Unfortunately, those who follow a vegan lifestyle are often stereotyped as hippies or crazed animal lovers. This dietary choice is commonly found in more progressive and urban areas, but the myths about what they eat and why they eat are generally way off track. For many, a vegan diet is about health benefits and weight loss potential. Research shows positive results in areas of heart health, diabetes protection, and certain cancers. These are four reasons why you may want to consider becoming a vegan.
1. Nutrient-Rich Diets
When you make the switch from a traditional diet to vegan, you will cut all animal and meat products from your diet. Since meat and dairy are generally staples of a Western meal, you will need to look to other food sources. Many turn to fruits, vegetables, whole grains, nuts, seeds, and beans for their nutrition. This leads to a higher daily intake of nutrients like fiber, antioxidants, and potassium, vitamins A, C, or E, folate, and magnesium. However, some vegan options might not provide you the necessary amount of calcium, fatty acids, zinc, or vitamin B12. There are vegan supplement options that can help fill these voids, such as cocoa flavanol products, which can help keep your nutritional intake in balance.
2. Improved Kidney Function
There is some research showing that going vegan has a positive effect on type 2 diabetes, as well as helps reduce the decline in kidney function. When compared to the traditional eater, vegans have higher insulin sensitivity, which reduced their risk of developing type 2 diabetes. They also to have blood sugar levels that are much lower than those on inclusive meat diets. In comparison with diets issued from major health organizations, people with diabetes who followed vegan options reported lower blood sugar levels than those who followed prescribed plans. The people with diabetes were able to reduce their medications and noticed improved kidney function.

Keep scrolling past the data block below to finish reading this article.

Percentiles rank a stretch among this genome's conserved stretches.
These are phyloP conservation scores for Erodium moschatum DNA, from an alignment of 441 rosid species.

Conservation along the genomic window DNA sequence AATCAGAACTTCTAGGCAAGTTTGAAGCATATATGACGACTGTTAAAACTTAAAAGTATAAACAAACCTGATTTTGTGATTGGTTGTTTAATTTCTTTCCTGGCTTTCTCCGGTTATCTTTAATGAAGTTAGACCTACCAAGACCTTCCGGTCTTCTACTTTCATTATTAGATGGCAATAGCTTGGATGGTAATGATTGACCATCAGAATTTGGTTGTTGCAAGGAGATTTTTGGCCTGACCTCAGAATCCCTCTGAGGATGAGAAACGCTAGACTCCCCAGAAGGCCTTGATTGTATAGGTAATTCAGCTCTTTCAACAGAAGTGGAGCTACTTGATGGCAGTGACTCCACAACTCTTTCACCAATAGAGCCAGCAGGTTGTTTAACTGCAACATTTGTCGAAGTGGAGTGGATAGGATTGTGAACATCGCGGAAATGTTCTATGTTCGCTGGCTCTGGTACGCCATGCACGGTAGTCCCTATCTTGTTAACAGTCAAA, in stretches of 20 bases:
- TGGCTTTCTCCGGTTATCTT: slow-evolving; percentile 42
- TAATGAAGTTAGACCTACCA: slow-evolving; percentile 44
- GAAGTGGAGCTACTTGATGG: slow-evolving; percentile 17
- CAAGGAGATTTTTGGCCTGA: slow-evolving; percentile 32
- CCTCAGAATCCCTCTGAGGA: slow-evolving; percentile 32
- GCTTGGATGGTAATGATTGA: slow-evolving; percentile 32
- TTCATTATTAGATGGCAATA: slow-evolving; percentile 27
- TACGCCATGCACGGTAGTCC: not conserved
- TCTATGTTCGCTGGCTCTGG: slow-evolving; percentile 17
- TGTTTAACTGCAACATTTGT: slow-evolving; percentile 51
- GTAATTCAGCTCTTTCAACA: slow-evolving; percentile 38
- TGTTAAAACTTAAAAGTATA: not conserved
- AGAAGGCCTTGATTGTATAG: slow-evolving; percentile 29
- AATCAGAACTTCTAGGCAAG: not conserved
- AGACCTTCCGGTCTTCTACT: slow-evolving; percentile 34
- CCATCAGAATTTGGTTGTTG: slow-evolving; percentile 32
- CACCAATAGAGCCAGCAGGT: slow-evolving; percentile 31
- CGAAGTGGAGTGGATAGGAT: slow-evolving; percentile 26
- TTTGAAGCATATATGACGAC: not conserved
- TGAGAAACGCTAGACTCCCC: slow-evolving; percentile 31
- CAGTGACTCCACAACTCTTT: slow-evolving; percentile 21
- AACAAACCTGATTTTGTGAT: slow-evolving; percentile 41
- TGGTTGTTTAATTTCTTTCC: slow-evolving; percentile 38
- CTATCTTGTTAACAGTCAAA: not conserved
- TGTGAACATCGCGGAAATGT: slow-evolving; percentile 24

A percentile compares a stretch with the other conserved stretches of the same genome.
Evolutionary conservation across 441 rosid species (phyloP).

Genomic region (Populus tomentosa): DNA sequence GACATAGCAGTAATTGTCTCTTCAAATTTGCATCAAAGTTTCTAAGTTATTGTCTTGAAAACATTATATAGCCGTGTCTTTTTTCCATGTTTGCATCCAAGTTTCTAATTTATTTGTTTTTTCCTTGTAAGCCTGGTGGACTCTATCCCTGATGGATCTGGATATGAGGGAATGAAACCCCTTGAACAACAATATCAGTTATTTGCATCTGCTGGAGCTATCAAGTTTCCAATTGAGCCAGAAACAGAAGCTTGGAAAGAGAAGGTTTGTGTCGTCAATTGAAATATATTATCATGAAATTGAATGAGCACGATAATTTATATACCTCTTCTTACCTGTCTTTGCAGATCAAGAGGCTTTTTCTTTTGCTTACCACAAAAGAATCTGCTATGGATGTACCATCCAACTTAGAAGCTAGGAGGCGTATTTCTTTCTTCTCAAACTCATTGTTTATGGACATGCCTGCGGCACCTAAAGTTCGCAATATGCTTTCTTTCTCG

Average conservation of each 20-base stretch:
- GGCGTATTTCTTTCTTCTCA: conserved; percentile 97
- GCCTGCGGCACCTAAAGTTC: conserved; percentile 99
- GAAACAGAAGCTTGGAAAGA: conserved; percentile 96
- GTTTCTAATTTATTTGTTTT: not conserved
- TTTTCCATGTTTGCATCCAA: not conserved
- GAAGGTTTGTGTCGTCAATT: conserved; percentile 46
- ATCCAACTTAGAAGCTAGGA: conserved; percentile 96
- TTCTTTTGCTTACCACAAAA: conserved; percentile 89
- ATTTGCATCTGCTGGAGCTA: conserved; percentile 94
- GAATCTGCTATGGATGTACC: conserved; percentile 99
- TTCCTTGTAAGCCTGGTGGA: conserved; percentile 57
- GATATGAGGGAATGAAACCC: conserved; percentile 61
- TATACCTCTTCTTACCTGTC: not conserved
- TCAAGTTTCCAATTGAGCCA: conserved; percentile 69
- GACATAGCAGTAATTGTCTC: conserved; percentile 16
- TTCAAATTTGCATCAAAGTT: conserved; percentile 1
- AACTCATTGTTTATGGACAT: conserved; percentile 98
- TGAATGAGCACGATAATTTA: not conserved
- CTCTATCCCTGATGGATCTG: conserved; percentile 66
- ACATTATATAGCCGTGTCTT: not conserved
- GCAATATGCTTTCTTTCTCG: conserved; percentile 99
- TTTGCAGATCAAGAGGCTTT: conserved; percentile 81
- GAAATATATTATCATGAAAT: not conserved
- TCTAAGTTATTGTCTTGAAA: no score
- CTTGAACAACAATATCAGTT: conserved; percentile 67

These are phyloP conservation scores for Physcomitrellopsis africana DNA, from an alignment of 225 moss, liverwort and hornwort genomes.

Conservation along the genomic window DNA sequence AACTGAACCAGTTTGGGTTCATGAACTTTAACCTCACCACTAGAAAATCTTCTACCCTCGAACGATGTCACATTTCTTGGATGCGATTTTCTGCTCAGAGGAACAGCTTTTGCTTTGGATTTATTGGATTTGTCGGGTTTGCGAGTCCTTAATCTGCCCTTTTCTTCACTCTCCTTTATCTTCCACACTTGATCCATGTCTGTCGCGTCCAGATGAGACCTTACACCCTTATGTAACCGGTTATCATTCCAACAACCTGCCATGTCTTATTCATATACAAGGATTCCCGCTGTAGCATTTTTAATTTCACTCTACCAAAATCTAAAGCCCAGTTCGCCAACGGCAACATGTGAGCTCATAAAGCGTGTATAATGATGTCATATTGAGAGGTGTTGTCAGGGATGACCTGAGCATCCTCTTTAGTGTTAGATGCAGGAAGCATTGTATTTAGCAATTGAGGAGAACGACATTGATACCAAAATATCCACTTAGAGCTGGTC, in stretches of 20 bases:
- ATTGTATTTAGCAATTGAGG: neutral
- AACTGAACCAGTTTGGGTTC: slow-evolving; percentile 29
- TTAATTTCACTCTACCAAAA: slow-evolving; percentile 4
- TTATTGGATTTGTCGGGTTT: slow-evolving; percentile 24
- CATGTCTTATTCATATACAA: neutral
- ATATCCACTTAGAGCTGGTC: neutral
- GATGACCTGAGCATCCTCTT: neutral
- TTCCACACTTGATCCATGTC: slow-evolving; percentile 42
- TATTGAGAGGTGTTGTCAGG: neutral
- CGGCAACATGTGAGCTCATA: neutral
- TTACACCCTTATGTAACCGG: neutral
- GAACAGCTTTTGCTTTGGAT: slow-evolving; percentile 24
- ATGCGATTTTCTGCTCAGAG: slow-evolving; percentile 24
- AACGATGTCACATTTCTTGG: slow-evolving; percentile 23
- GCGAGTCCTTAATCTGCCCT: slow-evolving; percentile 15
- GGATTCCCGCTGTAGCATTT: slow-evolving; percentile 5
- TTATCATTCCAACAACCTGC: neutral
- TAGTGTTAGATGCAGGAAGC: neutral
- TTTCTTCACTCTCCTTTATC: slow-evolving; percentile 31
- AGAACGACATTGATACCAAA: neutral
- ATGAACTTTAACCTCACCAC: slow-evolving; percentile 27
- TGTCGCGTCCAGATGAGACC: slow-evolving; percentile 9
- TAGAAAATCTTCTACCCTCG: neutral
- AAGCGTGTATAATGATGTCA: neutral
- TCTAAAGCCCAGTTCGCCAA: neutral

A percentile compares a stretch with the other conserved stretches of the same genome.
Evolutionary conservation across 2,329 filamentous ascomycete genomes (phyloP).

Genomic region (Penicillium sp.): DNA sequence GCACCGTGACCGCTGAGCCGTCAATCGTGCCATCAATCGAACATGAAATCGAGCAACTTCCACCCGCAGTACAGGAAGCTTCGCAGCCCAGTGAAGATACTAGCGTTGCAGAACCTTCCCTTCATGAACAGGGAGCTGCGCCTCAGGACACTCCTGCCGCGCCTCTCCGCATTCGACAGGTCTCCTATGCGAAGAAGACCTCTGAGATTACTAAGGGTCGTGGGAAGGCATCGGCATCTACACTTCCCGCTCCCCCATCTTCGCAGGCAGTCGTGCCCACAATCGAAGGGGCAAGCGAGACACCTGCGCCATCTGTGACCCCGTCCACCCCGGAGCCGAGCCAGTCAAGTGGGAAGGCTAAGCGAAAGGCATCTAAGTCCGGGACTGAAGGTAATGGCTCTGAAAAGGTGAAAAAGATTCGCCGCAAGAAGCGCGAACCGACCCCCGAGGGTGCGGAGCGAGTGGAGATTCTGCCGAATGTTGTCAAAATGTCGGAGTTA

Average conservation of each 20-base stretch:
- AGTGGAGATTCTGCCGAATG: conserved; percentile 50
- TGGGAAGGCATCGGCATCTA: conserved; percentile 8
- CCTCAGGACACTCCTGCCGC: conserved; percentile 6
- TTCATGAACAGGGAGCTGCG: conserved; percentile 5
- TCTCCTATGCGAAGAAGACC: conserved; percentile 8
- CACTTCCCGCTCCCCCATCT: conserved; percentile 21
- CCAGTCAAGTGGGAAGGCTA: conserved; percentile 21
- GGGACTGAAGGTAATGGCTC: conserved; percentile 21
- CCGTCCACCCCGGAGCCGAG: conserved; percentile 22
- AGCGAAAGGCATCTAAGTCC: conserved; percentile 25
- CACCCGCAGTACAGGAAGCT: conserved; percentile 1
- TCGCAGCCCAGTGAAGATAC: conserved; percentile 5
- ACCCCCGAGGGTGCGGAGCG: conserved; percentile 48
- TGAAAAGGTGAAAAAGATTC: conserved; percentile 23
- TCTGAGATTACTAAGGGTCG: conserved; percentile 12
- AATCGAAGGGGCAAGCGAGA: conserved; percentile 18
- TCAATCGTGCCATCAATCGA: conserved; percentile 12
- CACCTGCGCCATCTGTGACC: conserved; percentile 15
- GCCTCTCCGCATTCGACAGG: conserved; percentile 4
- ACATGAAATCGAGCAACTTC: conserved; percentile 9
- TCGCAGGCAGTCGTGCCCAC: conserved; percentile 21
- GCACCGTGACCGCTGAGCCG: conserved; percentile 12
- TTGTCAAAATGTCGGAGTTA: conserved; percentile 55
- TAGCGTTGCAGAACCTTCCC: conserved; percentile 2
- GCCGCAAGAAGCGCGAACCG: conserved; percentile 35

3. Weight Loss
Dieting trends have more people turning to a vegan lifestyle, as plant-based diets are shown to effective at shedding excess weight. Although vegans often look thinner solely on observation, research shows that the average BMI among vegans lower than that of non-vegans. Research studies, conducted through randomized control methods, have found that vegan diets also prove more productive with significant weight loss efforts when compare to alternative dieting protocols. These vegan dieting plans weren’t purposely calorie-restrictive, making it easier for vegans to feel still full and yet lose weight. Vegan diets naturally reduce calorie intake.
4. Cancer Protection
As a leading authority in all things medical, the World Health Organization has advised that one-third of all cancers can be prevented when you control your diet (among other factors). Eating legumes can help reduce the risk of colorectal cancer, but increasing your intake of fruits and vegetables to up at least seven portions a day may help to reduce your risk of life-threatening cancer by about 15%. This improved longevity was confirmed through a recent review of research studies comparing diets of non-vegans and vegans. It isn’t just about what is included, but what is excluded that provides health benefits. Avoiding certain animal products is said to reduce your risk of breast, prostate, or colon cancers. Dairy products are also excluded from vegan diets, which some studies show increased risk factors for breast and prostate cancers.
The research behind a vegan lifestyle is promising, but it doesn’t guarantee you won’t fall ill or be diagnosed with cancer at some point in your life. The best recommendation for being healthy is filling your body with healthy, nutrient-rich foods, staying active, and avoiding harmful toxins or pollutants, both internally and externally. If you are thinking about changing your diet towards a vegan influence, you will find it can be beneficial for getting your internal health on track.